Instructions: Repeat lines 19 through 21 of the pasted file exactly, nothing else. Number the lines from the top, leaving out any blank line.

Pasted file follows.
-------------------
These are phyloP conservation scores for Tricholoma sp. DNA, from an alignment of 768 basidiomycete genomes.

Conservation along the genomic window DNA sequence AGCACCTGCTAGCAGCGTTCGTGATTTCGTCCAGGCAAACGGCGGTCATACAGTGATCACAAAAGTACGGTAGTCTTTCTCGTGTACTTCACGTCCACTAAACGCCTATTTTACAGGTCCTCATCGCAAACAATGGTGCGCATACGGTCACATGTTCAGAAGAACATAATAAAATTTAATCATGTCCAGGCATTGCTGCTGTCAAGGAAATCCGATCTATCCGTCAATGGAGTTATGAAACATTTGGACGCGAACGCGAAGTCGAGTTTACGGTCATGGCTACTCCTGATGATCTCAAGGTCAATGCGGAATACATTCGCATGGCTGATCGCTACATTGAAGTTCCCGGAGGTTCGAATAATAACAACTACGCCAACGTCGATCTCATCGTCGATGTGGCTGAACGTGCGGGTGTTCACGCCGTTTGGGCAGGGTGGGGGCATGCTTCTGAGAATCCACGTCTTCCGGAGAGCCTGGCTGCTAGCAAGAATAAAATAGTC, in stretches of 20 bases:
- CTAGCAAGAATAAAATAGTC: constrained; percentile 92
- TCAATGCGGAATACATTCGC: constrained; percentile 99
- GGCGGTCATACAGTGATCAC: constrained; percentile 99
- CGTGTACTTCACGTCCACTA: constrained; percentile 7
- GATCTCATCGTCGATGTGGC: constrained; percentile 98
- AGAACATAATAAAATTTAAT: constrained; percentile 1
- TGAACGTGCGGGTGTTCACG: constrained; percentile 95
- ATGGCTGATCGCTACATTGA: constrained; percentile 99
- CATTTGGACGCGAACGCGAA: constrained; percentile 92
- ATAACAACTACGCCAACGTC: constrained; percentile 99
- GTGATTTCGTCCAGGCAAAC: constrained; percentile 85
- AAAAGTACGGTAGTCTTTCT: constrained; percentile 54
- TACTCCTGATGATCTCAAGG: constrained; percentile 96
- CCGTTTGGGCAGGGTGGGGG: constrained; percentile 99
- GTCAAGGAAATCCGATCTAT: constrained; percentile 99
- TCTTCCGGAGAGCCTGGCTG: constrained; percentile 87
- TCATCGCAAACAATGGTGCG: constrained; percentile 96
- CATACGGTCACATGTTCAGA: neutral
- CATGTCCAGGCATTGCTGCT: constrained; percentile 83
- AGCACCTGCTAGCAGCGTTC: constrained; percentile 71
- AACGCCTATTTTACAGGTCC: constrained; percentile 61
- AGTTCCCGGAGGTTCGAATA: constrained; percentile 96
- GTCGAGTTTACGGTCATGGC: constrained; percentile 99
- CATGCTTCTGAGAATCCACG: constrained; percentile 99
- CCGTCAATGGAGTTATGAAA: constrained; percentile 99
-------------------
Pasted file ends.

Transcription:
- TCATCGCAAACAATGGTGCG: constrained; percentile 96
- CATACGGTCACATGTTCAGA: neutral
- CATGTCCAGGCATTGCTGCT: constrained; percentile 83